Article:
“We fell short of our target…”
“We will use this data to identify our next steps…”
“Although we didn’t move as fast on this goal as intended, we’re now…”
If you see these as warning signs from travel companies that failed to meet their goals, I invite you to look at them through a different lens.
For years, companies across all industries have been opaque with consumers about business operations and tone deaf in response to the wider world in which they operate.
Those days of blatant disregard to reality and lack of transparency with consumers seem to (finally and thankfully) be coming to an end. Instead, we’re starting to see companies like Intrepid Travel and Exodus Travels (as noted in the quotes above, pulled from their impact reports) clearly state their goals, update consumers on progress toward those goals, and share action plans for ongoing action.
This evolution is, in large part, due to consumer demand: Several recent research studies have shown more people are becoming conscious consumers and they expect brands to follow suit. There is pressure on brands to prioritize and set goals related to reducing carbon emissions, addressing diversity and inclusion, and maximizing positive impact in affected communities — and rightly so. The way society has functioned under extractive, capitalistic-focused models of “progress” has been, and continues to be, unsustainable.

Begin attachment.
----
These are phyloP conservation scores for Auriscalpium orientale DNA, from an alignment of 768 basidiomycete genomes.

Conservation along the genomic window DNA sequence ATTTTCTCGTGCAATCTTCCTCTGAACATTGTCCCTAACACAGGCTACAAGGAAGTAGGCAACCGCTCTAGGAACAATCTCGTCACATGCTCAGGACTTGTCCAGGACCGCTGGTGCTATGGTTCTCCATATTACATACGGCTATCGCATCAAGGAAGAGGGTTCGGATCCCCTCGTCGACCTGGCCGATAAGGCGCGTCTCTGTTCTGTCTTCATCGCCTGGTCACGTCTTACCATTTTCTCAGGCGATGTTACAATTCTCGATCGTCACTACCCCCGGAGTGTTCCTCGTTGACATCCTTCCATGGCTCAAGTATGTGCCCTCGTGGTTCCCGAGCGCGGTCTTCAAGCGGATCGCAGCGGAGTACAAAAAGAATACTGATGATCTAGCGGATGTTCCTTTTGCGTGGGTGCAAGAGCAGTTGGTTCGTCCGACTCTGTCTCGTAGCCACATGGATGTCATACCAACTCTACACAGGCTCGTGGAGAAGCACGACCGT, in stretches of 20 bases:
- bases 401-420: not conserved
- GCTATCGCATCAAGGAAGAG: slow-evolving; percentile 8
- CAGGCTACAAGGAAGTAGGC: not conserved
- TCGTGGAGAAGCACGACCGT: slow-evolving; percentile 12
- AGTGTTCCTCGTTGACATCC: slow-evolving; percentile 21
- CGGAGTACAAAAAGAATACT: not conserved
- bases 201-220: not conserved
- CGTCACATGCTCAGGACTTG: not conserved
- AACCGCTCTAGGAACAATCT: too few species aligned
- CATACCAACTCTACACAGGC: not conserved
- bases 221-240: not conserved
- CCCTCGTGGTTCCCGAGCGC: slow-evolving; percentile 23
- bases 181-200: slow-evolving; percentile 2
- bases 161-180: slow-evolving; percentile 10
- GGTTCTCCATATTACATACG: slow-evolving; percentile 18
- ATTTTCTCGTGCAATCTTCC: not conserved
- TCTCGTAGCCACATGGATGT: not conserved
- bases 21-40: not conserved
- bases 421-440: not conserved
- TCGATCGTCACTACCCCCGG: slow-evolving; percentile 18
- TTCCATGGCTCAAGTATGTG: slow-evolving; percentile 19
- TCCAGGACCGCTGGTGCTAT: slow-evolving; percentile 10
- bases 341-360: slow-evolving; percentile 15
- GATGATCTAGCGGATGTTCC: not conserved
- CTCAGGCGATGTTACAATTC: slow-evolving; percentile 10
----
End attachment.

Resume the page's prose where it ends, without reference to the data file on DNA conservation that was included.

As we race toward 2030 — the benchmark year noted in the UN’s 2030 Agenda for Sustainable Development and a key pivot point for cutting carbon emissions — the pressure on brands and individuals to take action grows.
But this can feel overwhelming: Setting goals and then measuring and reporting on them takes time, energy, and financial resources that a lot of companies don’t feel they have. This is especially true of small businesses and particularly in industries like tourism, which are still trying to recover from the COVID-19 pandemic.
The questions and doubts seem to compound each other: Where do we start? What do we prioritize? How do we avoid greenwashing? What if we get it wrong?
How do we do it all?
If you represent a travel brand and you are asking yourself these questions, know that you are not alone. We live in a very complex, interconnected world, so tackling any single issue inevitably leads to a whole web of other questions that need answers and problems that require solutions.
The truth is that there is no easy answer, nor is this a one-and-done task. Being a responsible brand — or individual — in this complex, interconnected world is a journey. It means taking one action today and another one tomorrow, slowly moving away from where you are now toward a more sustainable model.
It doesn’t require perfection. But it does require ongoing, measurable progress and truthful, transparent communication with consumers about that progress.
That truthful, transparent communication is key.